Isabelle Massé : To question 2, she answers yes, if it is of good use. She gives the example of Facebook, which has exceptionally been unblocked for the iCl @ sse : a special page for the group allows students to discuss and give their opinion on different subjects. When they have questions for a job, their colleagues can come to their aid easily. There is also a Facebook page used by a school committee. “The tool is easy to access and makes it easier for people to participate. However, it must be put to good use. Technologies work several skills in young people: effective research, processing information on the Internet, self-esteem (they can show their skills to others!). They motivate children in their learning, but it really depends on how they are used to support learning. "

Pierre Poulin : In his opinion, the usefulness or not of tools accompanying IWBs or other technologies depends on the teacher. If the teacher judges that they are useful, he is the teacher. However, he reminds us that usefulness comes with the availability of tools, that is to say their accessibility directly in the classroom, and not in a laboratory! “The TBI completely loses its interest in relation to other technological tools if the student does not have access to them. Soon the interest he aroused at the beginning deteriorated. Other tools on the other hand are very practical! It is of course always a question of budget. Clickers, for example, that's positive, studies even show it, just like with iPods. »He adds that having a TBI in his class does not make a teacher become more« techno ».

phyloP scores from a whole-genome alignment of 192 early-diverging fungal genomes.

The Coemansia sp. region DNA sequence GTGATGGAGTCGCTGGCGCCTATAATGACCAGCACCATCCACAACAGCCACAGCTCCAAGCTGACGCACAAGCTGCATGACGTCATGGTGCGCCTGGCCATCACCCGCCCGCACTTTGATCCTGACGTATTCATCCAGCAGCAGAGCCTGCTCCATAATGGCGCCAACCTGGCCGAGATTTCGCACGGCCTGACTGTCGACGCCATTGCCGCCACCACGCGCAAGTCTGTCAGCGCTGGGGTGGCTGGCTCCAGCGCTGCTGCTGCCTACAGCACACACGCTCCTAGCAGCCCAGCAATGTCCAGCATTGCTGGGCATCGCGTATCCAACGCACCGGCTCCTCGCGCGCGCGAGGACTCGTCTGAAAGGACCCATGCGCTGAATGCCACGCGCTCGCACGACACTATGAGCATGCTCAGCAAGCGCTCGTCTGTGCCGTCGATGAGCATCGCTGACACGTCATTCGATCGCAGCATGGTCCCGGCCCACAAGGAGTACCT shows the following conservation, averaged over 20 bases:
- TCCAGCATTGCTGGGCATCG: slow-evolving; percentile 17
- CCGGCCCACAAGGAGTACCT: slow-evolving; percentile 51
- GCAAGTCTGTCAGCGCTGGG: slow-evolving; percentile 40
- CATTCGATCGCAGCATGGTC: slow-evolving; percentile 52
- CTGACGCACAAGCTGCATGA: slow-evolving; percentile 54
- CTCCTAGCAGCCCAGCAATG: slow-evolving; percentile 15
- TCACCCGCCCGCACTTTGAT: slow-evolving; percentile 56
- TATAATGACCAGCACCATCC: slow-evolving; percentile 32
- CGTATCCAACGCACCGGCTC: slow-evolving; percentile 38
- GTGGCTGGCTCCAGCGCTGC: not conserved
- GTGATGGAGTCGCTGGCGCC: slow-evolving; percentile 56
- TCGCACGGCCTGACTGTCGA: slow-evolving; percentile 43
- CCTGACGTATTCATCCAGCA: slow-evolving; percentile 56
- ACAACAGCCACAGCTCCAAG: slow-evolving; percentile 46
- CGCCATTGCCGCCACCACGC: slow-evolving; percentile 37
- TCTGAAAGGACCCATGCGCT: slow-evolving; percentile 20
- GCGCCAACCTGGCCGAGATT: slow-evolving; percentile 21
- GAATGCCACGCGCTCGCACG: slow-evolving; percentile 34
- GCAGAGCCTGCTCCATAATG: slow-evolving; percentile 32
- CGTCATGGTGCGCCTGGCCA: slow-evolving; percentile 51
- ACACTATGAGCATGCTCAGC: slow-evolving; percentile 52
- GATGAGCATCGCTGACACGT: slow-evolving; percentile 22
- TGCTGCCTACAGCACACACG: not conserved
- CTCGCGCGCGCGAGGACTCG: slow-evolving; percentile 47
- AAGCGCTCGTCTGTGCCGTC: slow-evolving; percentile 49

Yves nadon : “Personally, I consume a lot of techno. But I still have difficulty understanding that we are focusing on the method rather than the content. First, do you teachers have books in your classes? Do your students write every day? Are you making room for the students' lives? Then, and only there, do you have interactive tables? He is annoyed to see the budgets allocated to technologies like interactive whiteboards when many classes do not even have books. According to him, the book is a good companion to the TBI. There should be some in the classroom, within reach of the teacher and the students. He prefers to put money on cultural material rather than technology. “Writing on an iPod Touch, if that's what finally motivates a student, it's a little disheartening. What kind of teacher has he had before! He will be distraught the following year, along with another teacher, when he loses his iPod Touch! ".

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About the Author

Audrey Millerhttps://ecolebranchee.com
General manager of École branchée, Audrey holds a graduate degree in educational technologies and a bachelor's degree in public communication. Member of the Order of Excellence in Education of Quebec, she is particularly interested in the professional development of teachers, information in the digital age and media education, while actively creating bridges between the actors of the educational ecosystem since 1999. She is involved these days in particular in Edteq Association and as a member of the ACELF Communications Committee. When she has free time, she is passionate about her children, his rabbits, horses, good wine and... Web programming!